2008.06.19 21:34 "[Tiff] Scalability problem in tif_dirread.c - detecting loops in IFD offsets", by Steve Eddins
The file tif_dirread.c in 3.8.2 (and back at least to 3.7.0) contains code meant to detect a loop in the list of IFD offsets. The detection code maintains an array of IFD offsets already seen. When reading each new directory, it scans the array to see if the next offset has been seen before. Then it realloc's the array to make room for processing the next directory.
I think this particular code is related to a performance problem reported by some of our users. Believe it or not, some of our users are working with TIFF files containing tens of thousands of IFDs. They are complaining that our software takes longer and longer to read each image in the file. For example, a Sandia National Laboratory user sent us a 1.1 GB file containing around 129,000 IFDs. It takes about 200 time longer to read images at the end of the IDF chain, compared to the time it takes to read images at the beginning. I suspect that the loop-detection code is causing the time to read the N-th image to be N^2. (If I understand the code correctly, there are 129,000 calls to realloc required just to arrive at the last IFD, not to mention all those linear scans.) The constant of proportionality is very low, so you don't notice the N^2 behavior unless you are processing files with a very large number of IFDs.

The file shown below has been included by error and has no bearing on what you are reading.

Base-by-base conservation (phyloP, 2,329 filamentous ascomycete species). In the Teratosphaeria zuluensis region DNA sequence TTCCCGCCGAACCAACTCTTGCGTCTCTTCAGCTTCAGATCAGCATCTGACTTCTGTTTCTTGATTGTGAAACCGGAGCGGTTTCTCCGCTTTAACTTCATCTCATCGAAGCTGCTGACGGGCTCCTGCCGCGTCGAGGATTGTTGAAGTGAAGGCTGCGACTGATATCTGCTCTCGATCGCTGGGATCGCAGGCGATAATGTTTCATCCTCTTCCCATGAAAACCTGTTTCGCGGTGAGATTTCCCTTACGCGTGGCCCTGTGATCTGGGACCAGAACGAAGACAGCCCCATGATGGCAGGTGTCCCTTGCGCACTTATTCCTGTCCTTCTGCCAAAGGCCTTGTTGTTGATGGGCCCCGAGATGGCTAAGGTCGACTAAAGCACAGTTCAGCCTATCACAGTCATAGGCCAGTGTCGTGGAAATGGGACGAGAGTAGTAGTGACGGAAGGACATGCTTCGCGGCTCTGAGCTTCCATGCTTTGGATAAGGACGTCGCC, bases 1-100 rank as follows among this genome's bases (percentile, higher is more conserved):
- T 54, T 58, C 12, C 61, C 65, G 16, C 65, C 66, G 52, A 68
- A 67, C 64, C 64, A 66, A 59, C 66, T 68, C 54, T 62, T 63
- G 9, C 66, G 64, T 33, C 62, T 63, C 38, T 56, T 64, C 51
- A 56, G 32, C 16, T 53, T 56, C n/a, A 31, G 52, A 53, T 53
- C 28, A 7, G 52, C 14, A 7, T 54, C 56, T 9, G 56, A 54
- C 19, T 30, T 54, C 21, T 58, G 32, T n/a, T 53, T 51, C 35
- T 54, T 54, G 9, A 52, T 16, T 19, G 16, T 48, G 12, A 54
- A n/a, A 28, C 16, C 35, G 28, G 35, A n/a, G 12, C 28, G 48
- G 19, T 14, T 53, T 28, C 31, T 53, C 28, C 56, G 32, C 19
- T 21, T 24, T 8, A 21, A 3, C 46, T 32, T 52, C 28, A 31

I'm curious about this code and why it was put in. Was it inserted in response to actual perverted TIFF files detected in the wild? Or just plain-ol' cautious programming?
Either way, the current implementation scales badly with the number of IFDs.
I'm considering writing my own routine to quickly scan a TIFF file to determine the list of IFD offsets, and then patching tif_dirread.c to add a new method that can read an IFD at a specified offset. This would allow us to provide our users with much faster "random IFD" access for their TIFF files. I'm wondering if I need to implement loop detection in my IFD offset list routine. If so, I'd be tempted to use Floyd's cycle detection algorithm, which is linear time and requires no extra space.
Does anyone have any thoughts about the cycle detection code in tif_dirread.c, or about my ideas for implementing a work-around?
The MathWorks, Inc.